Celebrities

Britney Spears’ dad calls #FreeBritney a ‘conspiracy theory’

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Jamie Spears is sick and tired of how #FreeBritney — an increasingly vocal online movement claiming his daughter Britney Spears is a prisoner in a gilded cage — is painting him as a villain.

An upset Jamie, 68, told The Post that the campaign, which posits him as a cruel and opportunistic father keeping the 38-year-old pop princess under his emotional and financial control in a 12-year-long legal conservatorship, “is a joke.”

“All these conspiracy theorists don’t know anything. The world don’t have a clue,” he said. “It’s up to the court of California to decide what’s best for my daughter. It’s no one else’s business.”
Jamie angrily denied long-standing rumors that he or anyone else is skimming money off the top of Britney’s estate.

“I have to report every nickel and dime spent to the court every year,” he said. “How the hell would I steal something?”

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A sign that reads "Jail Jamie, Free Britney, Investigate Lou" sits on the ground as supporters of Britney Spears gather outside a courthouse in downtown for a #FreeBritney protest as a hearing regarding Spears' conservatorship is in session on July 22, 2020
A sign that reads “Jail Jamie, Free Britney, Investigate Lou” sits on the ground as supporters of Britney Spears gather outside a courthouse in downtown for a #FreeBritney protest as a hearing regarding Spears’ conservatorship is in session on July 22, 2020 Getty Images

The dad said what really bothers him is the aggressiveness of the #FreeBritney supporters. “People are being stalked and targeted with death threats,” he said. “It’s horrible. We don’t want those kinds of fans.

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“I love my daughter,” Jamie continued, getting emotional. “I love all my kids. But this is our business. It’s private.”

Britney’s life and struggles, however, have long played out in public.

And recently, celebrities including Ruby Rose, Miley Cyrus, Paris Hilton, ­Ariel Winter and Rose McGowan have lent their support to the #FreeBritney movement, Instagramming and tweeting about how the singer is allegedly unable to make her own decisions about her career, personal life and health because of the ongoing conservatorship.

“Her father doesn’t allow her to drive, all of her calls & messages are monitored, she’s not allowed to vote, hang with anyone or spend her money without permission. And if she breaks a ‘rule’ he threatens to have her kids taken away,” claims one change.org petition, with more than 100,000 signatures, lobbying for Britney’s freedom.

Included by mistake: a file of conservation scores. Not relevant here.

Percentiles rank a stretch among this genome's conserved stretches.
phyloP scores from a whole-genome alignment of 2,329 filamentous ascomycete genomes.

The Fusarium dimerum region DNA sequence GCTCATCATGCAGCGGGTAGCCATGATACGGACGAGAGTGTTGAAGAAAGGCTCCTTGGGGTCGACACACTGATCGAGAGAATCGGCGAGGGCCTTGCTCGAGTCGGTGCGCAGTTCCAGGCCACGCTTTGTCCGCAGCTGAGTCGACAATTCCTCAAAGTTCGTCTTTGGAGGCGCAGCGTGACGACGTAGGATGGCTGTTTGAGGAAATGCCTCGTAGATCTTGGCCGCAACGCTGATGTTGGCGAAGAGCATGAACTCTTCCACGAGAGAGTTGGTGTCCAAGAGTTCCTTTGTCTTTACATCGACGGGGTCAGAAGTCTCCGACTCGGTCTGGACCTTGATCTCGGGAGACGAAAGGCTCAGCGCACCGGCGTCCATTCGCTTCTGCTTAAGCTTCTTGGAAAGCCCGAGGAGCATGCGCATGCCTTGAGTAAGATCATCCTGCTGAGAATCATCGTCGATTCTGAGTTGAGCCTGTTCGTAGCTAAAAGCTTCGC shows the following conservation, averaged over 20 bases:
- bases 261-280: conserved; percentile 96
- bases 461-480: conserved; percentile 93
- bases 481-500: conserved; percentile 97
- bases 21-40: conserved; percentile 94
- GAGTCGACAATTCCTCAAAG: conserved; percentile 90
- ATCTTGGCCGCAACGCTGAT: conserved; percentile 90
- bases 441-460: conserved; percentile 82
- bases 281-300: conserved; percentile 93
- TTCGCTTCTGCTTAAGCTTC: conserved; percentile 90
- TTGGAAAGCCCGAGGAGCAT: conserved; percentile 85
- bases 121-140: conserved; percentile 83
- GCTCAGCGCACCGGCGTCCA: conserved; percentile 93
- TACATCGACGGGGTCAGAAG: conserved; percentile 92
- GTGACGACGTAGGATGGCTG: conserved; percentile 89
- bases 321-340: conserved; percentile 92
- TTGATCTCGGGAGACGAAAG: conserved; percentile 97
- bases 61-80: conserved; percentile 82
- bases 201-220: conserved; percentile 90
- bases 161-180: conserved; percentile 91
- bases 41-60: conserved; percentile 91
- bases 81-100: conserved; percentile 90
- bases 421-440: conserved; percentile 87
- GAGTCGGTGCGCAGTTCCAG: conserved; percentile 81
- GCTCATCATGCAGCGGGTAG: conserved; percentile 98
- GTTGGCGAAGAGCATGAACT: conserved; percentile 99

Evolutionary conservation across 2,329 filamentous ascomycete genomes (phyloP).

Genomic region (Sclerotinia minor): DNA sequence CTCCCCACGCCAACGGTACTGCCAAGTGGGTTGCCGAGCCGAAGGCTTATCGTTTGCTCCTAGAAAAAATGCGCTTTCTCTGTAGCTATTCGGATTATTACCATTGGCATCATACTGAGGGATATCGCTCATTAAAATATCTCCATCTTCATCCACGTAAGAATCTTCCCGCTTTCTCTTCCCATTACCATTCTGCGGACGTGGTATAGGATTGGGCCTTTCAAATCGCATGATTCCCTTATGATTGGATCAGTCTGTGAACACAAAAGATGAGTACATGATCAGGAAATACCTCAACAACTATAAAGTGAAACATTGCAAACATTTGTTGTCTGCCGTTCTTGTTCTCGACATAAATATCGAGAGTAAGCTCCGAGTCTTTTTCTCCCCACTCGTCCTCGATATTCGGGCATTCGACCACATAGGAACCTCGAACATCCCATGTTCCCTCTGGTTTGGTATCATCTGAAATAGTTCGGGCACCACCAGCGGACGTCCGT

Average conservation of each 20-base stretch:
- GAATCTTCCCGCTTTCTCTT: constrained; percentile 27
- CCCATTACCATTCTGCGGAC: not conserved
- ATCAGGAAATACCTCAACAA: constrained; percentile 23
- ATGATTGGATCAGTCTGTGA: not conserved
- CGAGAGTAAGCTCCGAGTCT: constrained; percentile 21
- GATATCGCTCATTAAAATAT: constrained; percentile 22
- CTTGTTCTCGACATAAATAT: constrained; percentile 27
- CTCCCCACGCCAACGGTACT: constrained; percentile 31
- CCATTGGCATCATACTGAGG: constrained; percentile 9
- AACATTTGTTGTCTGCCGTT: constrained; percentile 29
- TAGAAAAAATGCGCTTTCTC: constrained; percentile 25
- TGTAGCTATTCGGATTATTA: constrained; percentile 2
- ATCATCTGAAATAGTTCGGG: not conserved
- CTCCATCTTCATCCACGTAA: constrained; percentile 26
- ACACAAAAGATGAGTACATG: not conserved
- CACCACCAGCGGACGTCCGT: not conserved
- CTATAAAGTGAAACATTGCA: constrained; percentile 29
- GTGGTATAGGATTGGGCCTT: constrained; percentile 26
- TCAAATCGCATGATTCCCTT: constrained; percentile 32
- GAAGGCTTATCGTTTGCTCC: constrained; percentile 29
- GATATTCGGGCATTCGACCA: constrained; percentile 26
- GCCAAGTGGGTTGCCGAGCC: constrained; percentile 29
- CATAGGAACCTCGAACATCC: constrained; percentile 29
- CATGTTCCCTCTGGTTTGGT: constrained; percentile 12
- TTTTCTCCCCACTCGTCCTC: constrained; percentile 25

The #FreeBritney crusaders have blasted social media with posts, purporting  to show that Jamie claimed Britney had dementia in 2008, and that Jamie and the star’s business manager, Lou Taylor of Tri Star Sports and Management, are ­embezzling from her.

Lately, Britney’s camp has started striking back: Taylor, who did not return calls from The Post, recently settled with #FreeBritney supporter Bryan Kuchar after suing him last year for creating Web sites that called Taylor the “mastermind controlling the pop star.”

A number of Spears insiders insist that the star is not a helpless pawn.

Britney Spears
Britney Spears Bauer Griffin

“Absolutely not,” Charlie Ebersol, who dated Britney for eight months in 2015, told The Post. As for the wild rumor that Jamie hires his daughter’s boyfriends and pays them $1,000 a week to date her, Ebersol said: “Not [true] in any way, shape or form.”

One insider said that while Jamie is “not perfect,” he “really stepped up for Britney.”

The conservatorship, which put much of the star’s decision-making into the hands of Jamie and lawyers, was established 12 years ago, after Britney’s very public meltdown.

At the time, it was meant to be temporary. But the fact that it’s gone on so long makes some question who is really benefiting from it. Those close to the singer, however, say that Britney is more comfortable with — and ambivalent about — the situation than people realize.

“It’s not at all a conservatorship like you read about for old people,” said the insider. “It protects her in a way people like Michael Jackson weren’t protected, from themselves and from other people. She’s been able to perform all this time because performing is where she is happiest.

Supporters of Britney Spears gather outside a courthouse in downtown for a #FreeBritney protest as a hearing regarding Spears' conservatorship is in session on July 22, 2020 in Los Angeles, California.
Supporters of Britney Spears gather outside a courthouse in downtown for a #FreeBritney protest as a hearing regarding Spears’ conservatorship is in session on July 22, 2020 in Los Angeles, California. Getty Images

“When she’s left to her own devices is where the trouble starts. She does have some serious issues.”

Born in Mississippi and raised in Louisiana, Britney rocketed to stardom at age 17 with her first single, “. . . Baby One More Time” and remained one of the most popular artists of the next few years.

Her first eyebrow-raising behavior was in 2004, when she married a childhood pal on a whim and got an annulment 55 hours later because, according to court documents, she “lacked understanding of her ­actions.”